An Annapolis developer James O’Hare and architect Lance Jaccard from DC are developing plans for a boutique hotel and a mix of flats and townhouses on the site of the Visitation Academy on East 2nd St. They described their plans at the regular monthly meeting of the downtown Neighborhood Advisory Council (NAC11) at Brewers Alley this evening (Nov 21).
Jim O’Hare of 02 Holdings and Lafayette Financial and architect Lance Jaccard bought the Visitation site in June of this year for $2.75m. The property is owned by O2J Visitation LLC, a joint venture formed to develop the hotel and housing.
Jim O’Hare told the NAC audience of about 50 people that he and his partner Jaccard bought the
Visitation property without any fixed notion of what kind of redevelopment would work. It just looked like “a fantastic opportunity” because of its history and location. It is a “gem” of a historic building, he said.
O’Hare’s, O2 Holdings and Lafayette Financial specialize in historic sites, doing rehabilitation and repurposing of old buildings buildings and infill development. His linkedin entry says:
“Recent development projects include historic renovations of warehouses in Inner Harbor East, Baltimore, the development of townhouses in Patterson Park, Fells Point and Brewers Hill, Baltimore, the development of retail space and apartments in Lewes, Delaware, a retail project in Odenton, Maryland, the Eastport Sail Loft, a mixed-use development in Eastport, Annapolis, and the conversion of the historic Annapolis Rec Center into residential condominiums. Operating businesses include the Red Star Bar & Grill in Baltimore, the Hotel Rodney, a boutique hotel, in Lewes, Delaware, and the Rose & Crown Pub in Lewes. O2/Lafayette holds investment real estate in the Washington/Baltimore area and is a partner in hospitality ventures in Florida and Colorado.”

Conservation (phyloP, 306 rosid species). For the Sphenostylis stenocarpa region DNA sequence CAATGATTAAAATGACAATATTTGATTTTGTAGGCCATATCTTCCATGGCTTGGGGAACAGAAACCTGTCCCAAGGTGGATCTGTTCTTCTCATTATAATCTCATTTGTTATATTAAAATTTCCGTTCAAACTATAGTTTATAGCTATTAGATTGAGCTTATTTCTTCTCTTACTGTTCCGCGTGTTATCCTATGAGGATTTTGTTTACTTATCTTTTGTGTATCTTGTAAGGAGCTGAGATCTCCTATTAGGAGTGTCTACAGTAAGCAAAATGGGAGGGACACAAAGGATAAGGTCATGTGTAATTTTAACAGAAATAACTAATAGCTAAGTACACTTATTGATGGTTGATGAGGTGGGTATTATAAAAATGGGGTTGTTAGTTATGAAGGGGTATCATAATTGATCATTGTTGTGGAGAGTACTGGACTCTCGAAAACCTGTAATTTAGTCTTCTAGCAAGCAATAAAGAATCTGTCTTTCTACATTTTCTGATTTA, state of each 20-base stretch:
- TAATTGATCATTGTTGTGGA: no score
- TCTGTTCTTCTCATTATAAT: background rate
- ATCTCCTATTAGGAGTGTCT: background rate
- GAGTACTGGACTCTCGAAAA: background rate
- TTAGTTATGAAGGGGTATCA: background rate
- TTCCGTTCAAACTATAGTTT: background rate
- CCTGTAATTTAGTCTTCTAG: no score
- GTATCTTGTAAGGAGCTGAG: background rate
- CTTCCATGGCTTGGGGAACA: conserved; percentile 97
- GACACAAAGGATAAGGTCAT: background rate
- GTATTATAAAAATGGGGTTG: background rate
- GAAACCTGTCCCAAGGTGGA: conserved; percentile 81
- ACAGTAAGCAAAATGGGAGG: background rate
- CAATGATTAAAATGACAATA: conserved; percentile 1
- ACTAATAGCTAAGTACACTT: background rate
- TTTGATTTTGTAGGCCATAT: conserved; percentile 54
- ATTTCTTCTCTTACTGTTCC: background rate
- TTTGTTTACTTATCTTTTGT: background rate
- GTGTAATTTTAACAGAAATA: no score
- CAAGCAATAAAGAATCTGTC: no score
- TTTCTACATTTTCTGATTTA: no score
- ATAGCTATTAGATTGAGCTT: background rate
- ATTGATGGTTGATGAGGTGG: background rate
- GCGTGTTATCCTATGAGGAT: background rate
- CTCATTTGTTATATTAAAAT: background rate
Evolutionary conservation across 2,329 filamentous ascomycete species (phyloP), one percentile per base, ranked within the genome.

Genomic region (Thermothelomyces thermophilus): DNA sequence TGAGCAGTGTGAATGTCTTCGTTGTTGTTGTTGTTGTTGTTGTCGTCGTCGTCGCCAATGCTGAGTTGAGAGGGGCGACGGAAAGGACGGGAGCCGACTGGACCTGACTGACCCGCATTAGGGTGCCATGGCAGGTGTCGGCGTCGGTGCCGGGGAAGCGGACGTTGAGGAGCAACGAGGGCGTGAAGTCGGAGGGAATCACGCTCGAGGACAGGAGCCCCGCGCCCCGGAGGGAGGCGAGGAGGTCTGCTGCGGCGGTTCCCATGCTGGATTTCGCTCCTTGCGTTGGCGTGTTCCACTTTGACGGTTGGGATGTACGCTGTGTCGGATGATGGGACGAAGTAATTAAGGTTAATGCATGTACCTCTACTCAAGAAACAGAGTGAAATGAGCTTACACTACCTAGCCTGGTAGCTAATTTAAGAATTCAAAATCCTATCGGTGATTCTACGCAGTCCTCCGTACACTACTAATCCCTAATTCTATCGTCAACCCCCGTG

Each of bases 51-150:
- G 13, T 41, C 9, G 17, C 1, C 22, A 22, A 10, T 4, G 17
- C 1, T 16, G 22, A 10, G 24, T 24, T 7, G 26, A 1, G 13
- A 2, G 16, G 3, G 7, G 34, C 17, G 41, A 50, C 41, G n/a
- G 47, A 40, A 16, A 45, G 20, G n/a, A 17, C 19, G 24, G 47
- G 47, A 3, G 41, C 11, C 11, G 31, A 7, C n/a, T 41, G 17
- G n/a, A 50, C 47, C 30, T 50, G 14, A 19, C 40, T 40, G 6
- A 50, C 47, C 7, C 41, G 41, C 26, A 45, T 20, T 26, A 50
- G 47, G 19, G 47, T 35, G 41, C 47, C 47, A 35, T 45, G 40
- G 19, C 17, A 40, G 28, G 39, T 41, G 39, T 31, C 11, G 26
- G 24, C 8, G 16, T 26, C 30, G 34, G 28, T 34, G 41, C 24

O’Hare said the historic tax credits don’t allow the sale of any of the property within 5 years, so the tax code rules out construction of condominium units. Any space has to be rented or leased out.
Office space and commercial is oversupplied, he said. Doing all-residential could run into the objection that it overtaxed parking and local streets. A small hotel would generate fewer trips than residential, he said, because people would come to downtown Frederick to walk around.
O’Hare said they’d looked at the plans for a City-sponsored hotel. But the fact that it was a national brand, a Marriott meant it would be catering to people with different tastes to the Visitation Hotel clientele.
Also at the meeting — though late because of congestion on 270 — was Lance Jaccard OTJ Architects based in Washington DC, O’Hare’s partner and the architect for the project.
The plan is to convert the Academy buildings into hotel rooms priced at an average of about $200/night. Guests would have their cars valet-parked off-site. The old chapel will be preserved but repurposed — we guess as a meeting room or hotel restaurant. They don’t want to mess with the small cemetery on the site.
In addition to the hotel they plan about 30 housing units to be built on vacant land. These will be some mix of townhouses, and flats, or apartments.
Jaccard said they don’t plan to ask for any variances to code. The new housing will be three stories, similar to surrounding houses. Each unit will have two parking spaces on site. They propose access off E2nd, E Church and Chapel Alley.
The schedule is 18 months for design and permitting with a construction start in the second half of 2019. Which means a possible opening late 2020.
They’d be building the hotel and housing at the same time.
NOTE: the first post of this got the ownership of this project wrong. It has been edited to make clear it is a joint venture. Other edits have corrected spelling.